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Palacio v. State

Court of Appeals of Texas, Fourteenth District

June 27, 2019


          On Appeal from the 174th District Court Harris County, Texas Trial Court Cause No. 1470978

          Panel consists of Chief Justice Frost and Justices Zimmerer and Hassan.


          Kem Thompson Frost Chief Justice.

         Appellant Alberto Palacio appeals his conviction for burglary of a habitation. In three issues he complains that the trial court (1) allowed the State to define and discuss "deadly weapon" during voir dire, (2) failed to grant a mistrial, and (3) failed to instruct the jury on an alleged lesser-included offense of assault. We affirm.

         I. Factual and Procedural Background

         Appellant had a violent history with his sister, the complainant, who had suffered physical abuse at appellant's hands since childhood. Their mother lived with the sister and the sister's two children. Appellant was not welcome on the sister's property. Posted notices stated appellant was banned from the premises. Nonetheless, appellant would visit his mother at the sister's house while the sister was at work. On the day in question, appellant was visiting his mother at the sister's house. Appellant's mother asked appellant to leave before the sister returned home. He did not.

         When the sister came home and found appellant in her yard with their mother, the sister told appellant to leave. Then the two women went inside the house. The sister asked the mother to call the police. Before help arrived, appellant smashed a patio chair through the front-door window. He then grabbed the sister through the window as she was trying to keep the front door closed. Appellant began twisting and turning her with his hands, holding on to her upper body. The movement caused the window glass to cut the sister's flesh. She suffered gashes in her arms. Both the mother and the sister feared that appellant would harm the sister severely. Appellant threatened to kill his sister and then fled the premises before the police arrived.

         Appellant was charged with burglary of a habitation with intent to commit assault. The primary paragraph of the indictment contained the elements of a charge of burglary under Penal Code section 30.02(a)(1) involving entry of a habitation with intent to commit assault. The second paragraph contained an allegation that appellant used and exhibited a deadly weapon, namely, a broken glass, during the commission of the offense. The last two paragraphs contained allegations of two prior convictions, one for aggravated assault with a deadly weapon (2002) and the other for assault of a family member (2010).

         The jury found appellant guilty as charged. Appellant pleaded "true" to both enhancement paragraphs. The trial judge made a negative finding on the deadly-weapon issue, assessed punishment, and sentenced appellant to forty-five years' confinement.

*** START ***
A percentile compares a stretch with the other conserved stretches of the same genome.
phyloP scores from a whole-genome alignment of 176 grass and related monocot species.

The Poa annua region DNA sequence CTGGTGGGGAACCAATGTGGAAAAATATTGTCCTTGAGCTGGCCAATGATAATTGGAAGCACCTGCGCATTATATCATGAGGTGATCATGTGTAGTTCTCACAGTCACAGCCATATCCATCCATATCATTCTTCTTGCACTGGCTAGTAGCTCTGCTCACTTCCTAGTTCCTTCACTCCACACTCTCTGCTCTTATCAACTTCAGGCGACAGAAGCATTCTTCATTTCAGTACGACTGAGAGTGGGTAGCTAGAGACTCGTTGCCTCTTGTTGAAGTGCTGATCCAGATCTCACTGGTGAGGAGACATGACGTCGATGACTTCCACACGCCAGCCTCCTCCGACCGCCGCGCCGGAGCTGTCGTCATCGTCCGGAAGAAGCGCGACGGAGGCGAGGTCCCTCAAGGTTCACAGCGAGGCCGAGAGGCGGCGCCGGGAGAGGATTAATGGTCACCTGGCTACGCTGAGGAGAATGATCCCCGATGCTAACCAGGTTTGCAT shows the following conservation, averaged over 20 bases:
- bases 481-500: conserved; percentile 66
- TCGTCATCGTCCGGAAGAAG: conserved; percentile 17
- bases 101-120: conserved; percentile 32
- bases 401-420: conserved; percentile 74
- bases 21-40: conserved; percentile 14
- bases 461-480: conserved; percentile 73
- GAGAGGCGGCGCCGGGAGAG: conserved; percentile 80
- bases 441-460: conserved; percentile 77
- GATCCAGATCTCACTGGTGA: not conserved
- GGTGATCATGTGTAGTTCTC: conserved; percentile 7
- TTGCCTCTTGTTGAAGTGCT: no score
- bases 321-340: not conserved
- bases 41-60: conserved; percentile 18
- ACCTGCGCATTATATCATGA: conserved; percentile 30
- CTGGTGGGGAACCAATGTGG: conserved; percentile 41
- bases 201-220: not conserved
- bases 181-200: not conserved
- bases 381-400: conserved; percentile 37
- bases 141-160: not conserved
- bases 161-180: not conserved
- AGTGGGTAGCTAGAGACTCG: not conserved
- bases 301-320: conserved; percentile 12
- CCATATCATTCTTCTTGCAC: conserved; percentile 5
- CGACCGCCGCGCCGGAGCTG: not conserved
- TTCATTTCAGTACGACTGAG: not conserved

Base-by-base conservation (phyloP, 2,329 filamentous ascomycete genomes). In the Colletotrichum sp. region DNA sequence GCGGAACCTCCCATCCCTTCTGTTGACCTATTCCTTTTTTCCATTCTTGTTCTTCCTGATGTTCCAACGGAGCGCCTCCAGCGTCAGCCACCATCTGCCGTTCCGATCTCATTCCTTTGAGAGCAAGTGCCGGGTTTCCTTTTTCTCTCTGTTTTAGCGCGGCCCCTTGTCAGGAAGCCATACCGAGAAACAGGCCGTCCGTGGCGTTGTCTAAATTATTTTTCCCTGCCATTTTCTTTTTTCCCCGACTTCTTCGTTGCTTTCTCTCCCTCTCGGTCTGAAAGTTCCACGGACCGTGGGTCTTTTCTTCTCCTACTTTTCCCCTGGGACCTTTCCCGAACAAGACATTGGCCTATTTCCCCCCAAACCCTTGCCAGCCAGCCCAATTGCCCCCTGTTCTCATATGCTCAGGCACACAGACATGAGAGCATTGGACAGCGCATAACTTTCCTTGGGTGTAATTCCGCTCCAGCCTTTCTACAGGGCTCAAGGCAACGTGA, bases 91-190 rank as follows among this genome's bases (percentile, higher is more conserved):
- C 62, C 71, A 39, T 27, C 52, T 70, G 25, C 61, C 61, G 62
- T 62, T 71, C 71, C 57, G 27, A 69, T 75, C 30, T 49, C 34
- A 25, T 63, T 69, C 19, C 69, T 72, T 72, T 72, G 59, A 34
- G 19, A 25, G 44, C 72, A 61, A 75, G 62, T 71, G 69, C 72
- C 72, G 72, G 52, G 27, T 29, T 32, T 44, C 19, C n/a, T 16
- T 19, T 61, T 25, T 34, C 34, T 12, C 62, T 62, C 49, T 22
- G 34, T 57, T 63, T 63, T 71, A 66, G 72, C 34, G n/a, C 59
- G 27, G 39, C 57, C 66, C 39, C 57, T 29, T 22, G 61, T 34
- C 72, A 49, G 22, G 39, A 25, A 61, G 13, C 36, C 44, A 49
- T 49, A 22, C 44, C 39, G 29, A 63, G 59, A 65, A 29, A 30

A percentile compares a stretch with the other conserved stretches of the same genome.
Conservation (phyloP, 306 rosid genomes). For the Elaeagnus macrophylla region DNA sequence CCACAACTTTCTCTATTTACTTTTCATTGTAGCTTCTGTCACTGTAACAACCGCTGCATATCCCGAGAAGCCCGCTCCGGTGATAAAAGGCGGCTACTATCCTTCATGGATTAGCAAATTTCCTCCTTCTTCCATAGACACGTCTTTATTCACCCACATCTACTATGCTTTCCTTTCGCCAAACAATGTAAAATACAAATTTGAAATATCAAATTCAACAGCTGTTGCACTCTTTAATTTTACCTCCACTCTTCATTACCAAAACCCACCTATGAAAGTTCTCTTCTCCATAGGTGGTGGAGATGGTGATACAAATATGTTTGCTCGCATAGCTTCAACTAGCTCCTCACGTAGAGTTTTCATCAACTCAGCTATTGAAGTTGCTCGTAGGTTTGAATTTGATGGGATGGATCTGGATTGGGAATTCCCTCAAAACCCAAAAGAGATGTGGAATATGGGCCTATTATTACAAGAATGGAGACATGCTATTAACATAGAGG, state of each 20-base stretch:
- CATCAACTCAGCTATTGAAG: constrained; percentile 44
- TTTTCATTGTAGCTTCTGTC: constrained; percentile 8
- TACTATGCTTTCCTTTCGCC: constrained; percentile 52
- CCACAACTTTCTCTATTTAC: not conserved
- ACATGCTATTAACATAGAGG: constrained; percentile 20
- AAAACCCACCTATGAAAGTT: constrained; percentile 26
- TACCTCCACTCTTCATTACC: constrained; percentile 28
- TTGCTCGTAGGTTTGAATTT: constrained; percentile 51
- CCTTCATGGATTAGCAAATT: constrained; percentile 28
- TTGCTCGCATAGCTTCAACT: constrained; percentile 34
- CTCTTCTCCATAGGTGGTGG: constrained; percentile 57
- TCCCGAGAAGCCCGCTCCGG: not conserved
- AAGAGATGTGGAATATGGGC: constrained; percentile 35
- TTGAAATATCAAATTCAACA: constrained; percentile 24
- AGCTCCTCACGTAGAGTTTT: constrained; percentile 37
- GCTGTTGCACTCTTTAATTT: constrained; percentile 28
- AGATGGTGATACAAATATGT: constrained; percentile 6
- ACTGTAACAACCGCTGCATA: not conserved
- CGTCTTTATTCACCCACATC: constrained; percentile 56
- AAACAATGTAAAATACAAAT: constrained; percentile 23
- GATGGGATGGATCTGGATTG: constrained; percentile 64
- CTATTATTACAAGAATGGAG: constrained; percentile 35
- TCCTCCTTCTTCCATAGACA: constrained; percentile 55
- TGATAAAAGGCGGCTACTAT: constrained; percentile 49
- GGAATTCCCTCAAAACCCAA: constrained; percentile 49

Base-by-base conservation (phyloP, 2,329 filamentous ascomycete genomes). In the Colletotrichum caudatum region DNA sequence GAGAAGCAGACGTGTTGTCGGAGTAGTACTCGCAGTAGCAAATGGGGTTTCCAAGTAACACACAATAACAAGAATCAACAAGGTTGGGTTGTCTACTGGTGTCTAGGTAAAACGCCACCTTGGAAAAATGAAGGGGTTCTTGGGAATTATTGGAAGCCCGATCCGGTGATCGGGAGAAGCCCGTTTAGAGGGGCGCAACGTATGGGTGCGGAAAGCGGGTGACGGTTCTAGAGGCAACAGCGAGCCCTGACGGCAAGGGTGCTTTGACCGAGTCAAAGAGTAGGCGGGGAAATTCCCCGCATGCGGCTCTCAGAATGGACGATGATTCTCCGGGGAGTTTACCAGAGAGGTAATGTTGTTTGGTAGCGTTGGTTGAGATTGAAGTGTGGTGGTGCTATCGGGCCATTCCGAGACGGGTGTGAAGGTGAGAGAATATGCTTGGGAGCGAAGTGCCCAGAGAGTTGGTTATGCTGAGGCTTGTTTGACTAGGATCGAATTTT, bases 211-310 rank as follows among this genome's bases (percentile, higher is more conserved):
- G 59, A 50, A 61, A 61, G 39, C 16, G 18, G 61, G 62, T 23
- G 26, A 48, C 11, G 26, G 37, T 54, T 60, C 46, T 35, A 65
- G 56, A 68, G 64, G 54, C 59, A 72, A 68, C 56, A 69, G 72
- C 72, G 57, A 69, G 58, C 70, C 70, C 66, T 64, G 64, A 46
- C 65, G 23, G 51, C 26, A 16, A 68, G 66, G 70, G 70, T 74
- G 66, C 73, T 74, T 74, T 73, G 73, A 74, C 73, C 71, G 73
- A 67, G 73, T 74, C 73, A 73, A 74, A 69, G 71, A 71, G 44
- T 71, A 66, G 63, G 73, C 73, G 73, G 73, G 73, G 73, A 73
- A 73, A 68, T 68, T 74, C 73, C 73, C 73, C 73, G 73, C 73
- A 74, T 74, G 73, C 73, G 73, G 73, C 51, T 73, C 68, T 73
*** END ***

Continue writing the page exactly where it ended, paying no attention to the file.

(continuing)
II. Issues and Analysis

         A. Did the trial court commit harmful error when it permitted the State to define "deadly weapon" during voir dire?

         In his first issue, appellant asserts that the trial court erred when it overruled his objection to the State defining "deadly weapon" during voir dire after he had elected that the trial court assess punishment.

         Did appellant preserve error on his complaint?

         We first consider whether appellant preserved error on his complaint. In conducting voir dire, the trial judge began by introducing the court, the process, the parties, and the subject matter of the case. Midway in this first phase, the judge read the indictment's primary paragraph and deadly-weapon paragraph. After interacting with the jury panel, the trial court called on the attorneys to introduce themselves and to conduct their own voir dire. At that juncture, appellant's attorney lodged an anticipatory objection to prevent the State from defining the term "deadly weapon" during its voir dire examination. Appellant's counsel argued that because the trial judge would be deciding punishment, the judge also should make the fact-finding on the deadly-weapon issue, and thus the matter would not be relevant to jury's consideration.

         The trial court did not immediately decide at which phase the deadly-weapon issue would be determined, but the trial court decided regardless that "the State should be allowed to define a deadly weapon is since that appears to be relevant to their case-in-chief of burglary of a habitation with intent to commit assault." Appellant's counsel argued that if the jury was not making a decision on the deadly-weapon issue, a discussion about the definition of "deadly weapon" would taint the jury determination of appellant's guilt. The trial court overruled the objection but restricted the State from "explain[ing] anything about the special issue and that they're going to get a charge" on the issue, and limited the State to "defin[ing] what a deadly weapon is under the law."

         The State read the Penal Code's definition of "deadly weapon" and then solicited thoughts from the panel about their impression of objects that fit the definition. Appellant's counsel raised no further objection. Appellant's counsel engaged the panel on a definition using his own hypothetical.

         The State contends appellant did not preserve error on his complaint that the trial court overruled appellant's objection to the State's discussion of the legal definition for "deadly weapon" because appellant did not first object when the trial court read the deadly-weapon paragraph to the panel. We presume for the sake of argument that appellant timely ...

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